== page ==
9

Can I confine my users to their /home/%u directory using only OpenSSH configuration? From instructions I found on the Internet, I stopped the SSH server and appended the following to the sshd_config file:

Match group sftpusers
    ChrootDirectory /home/%u
    X11Forwarding no
    AllowTcpForwarding no

I then started the SSH server again.

FYI I have the users added to sftpusers group

My users can still browse i.e cd / and are able to use cat command to list file content (cat /usr/bin/test.sh) in entire file structure on my system

I'm running Ubuntu Server 12.04 LTS.

3
  • server logs and/or client verbose connection might give more info?
    – Karthik T
    Oct 31 '12 at 11:06
  • What are the perms on your home dir? For chroot to work with SSH the home dir must be root owned and 755 perm. Check auth.log for some clues.
    – didster
    Oct 31 '12 at 11:24
  • 1
    Client Logs ------------------------------- ssh user4@192.168.1.2 user4@192.168.1.2's password: Last login: Wed Oct 31 21:37:39 2012 from mylap.local user4@mahesh:~$ cd / user4@mahesh:/$ ls /home/user2/ 1.log examples.desktop user4@mahesh:/$ ___________________________________ Server configuration is same as mentioned above .(i don't how to attach a file in this site,pls suggest if you know) /home/ directory permissions have 755
    – Maheshwar
    Oct 31 '12 at 18:20
8

First of all, I would suggest using ChrootDirectory %h instead of /home/%u, as %h expands to the user's home, even if it's no /home/$USER.

Now to your actual problem: you need to force internal-sftp as the command to be run. The following config works just fine for me, and should also for you:

Match group sftp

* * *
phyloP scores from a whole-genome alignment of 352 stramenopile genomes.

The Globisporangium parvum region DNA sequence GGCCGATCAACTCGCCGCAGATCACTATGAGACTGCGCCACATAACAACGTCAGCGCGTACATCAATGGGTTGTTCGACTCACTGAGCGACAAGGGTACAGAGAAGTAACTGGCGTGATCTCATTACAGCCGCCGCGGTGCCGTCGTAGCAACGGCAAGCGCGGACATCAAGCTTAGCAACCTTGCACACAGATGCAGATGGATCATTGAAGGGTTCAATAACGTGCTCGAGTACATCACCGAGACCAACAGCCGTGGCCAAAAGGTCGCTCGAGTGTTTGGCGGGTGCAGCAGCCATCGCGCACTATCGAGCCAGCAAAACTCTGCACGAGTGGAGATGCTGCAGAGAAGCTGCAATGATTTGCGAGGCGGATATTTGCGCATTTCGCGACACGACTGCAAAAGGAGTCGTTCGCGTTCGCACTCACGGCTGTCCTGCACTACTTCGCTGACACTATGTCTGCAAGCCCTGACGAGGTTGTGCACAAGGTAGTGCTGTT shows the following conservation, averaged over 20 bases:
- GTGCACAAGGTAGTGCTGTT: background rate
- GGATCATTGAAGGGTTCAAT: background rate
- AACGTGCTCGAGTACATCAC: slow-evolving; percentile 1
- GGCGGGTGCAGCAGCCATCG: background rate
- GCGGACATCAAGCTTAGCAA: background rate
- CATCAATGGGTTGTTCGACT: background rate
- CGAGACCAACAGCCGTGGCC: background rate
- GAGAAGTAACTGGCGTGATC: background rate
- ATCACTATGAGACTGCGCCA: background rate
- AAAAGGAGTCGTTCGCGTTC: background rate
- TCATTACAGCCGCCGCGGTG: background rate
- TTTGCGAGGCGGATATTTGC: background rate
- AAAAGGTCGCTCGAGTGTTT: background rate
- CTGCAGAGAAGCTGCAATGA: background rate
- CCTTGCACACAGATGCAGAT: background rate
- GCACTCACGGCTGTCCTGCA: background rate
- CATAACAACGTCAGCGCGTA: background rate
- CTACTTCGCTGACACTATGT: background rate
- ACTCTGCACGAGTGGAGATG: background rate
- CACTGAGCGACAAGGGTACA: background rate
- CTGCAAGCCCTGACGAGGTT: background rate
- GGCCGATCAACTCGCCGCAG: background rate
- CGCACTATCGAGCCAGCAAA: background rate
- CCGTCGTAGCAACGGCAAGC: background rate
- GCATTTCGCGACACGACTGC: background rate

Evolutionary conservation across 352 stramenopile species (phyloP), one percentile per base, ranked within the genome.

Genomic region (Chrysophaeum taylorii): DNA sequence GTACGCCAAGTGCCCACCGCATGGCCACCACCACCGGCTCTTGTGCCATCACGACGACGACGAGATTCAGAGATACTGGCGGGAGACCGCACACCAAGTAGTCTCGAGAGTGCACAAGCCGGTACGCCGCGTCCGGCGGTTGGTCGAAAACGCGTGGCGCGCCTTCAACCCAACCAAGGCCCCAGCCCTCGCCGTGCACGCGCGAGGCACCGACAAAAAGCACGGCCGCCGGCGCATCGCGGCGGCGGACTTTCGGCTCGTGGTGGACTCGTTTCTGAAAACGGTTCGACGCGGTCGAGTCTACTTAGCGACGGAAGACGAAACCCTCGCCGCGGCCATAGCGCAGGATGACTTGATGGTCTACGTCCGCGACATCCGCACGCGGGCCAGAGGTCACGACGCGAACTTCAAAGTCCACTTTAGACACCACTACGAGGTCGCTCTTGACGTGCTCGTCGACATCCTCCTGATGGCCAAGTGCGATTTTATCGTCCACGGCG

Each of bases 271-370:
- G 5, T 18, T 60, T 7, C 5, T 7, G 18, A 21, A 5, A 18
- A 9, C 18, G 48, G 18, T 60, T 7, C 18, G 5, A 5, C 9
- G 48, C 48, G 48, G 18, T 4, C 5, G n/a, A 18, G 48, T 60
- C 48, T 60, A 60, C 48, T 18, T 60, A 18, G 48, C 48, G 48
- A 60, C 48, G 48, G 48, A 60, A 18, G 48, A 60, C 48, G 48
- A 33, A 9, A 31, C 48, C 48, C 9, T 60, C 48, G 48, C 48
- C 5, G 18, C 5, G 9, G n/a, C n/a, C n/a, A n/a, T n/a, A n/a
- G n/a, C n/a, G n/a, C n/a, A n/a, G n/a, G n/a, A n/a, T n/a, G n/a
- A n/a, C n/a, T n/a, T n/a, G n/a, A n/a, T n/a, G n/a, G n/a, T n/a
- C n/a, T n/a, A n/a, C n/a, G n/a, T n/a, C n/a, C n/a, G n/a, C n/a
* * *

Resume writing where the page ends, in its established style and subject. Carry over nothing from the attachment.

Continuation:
ForceCommand internal-sftp
    ChrootDirectory %h
    X11Forwarding no
    AllowTcpForwarding no

The user's home should be root-owned and have 755 permisions as mentioned above:

drwxr-xr-x 22 root root 4.0K Nov 24  2011 /home/testuser
1
  • 1
    Spent 3 hours yesterday. Simple and efficient solutions. Love you man!!!
    – Mohd. Umar
    Feb 7 '20 at 9:19
0

Using fakechroot

  1. Prepare the user and the directory you want to use for the SSH. For example, you might want to copy some commands from /bin directory into the user's bin directory. It is considered that the user's name is test and user's directory is /home/test.

  2. Install fakechroot package.

    # Debian-based distros
    sudo apt install fakechroot
    
  3. Open OpenSSH server configuration file for editing (e.g. /etc/ssh/sshd_config).

  4. Add the following lines to the configuration file (, or replace existing lines if exist):

    # Replace test with your user of choice
    Match User test
        ForceCommand fakechroot chroot /home/test
        # Other options
    
  5. Save the file. Start OpenSSH server on the specific port you want. Now, try logging in via SSH. Everything should work as expected.

Hope it helps!

-1

I know this question is old but this helped me.

chmod o-x /home/*

run the above command from sudo and it will limit a user to its own home dir.

2
  • 4
    It looks to me this forbid other to browse your directory, but doesn't confine you to your home dir.
    – Archemar
    May 5 '15 at 11:05
  • Yes, that's what it does. May 5 '15 at 19:40

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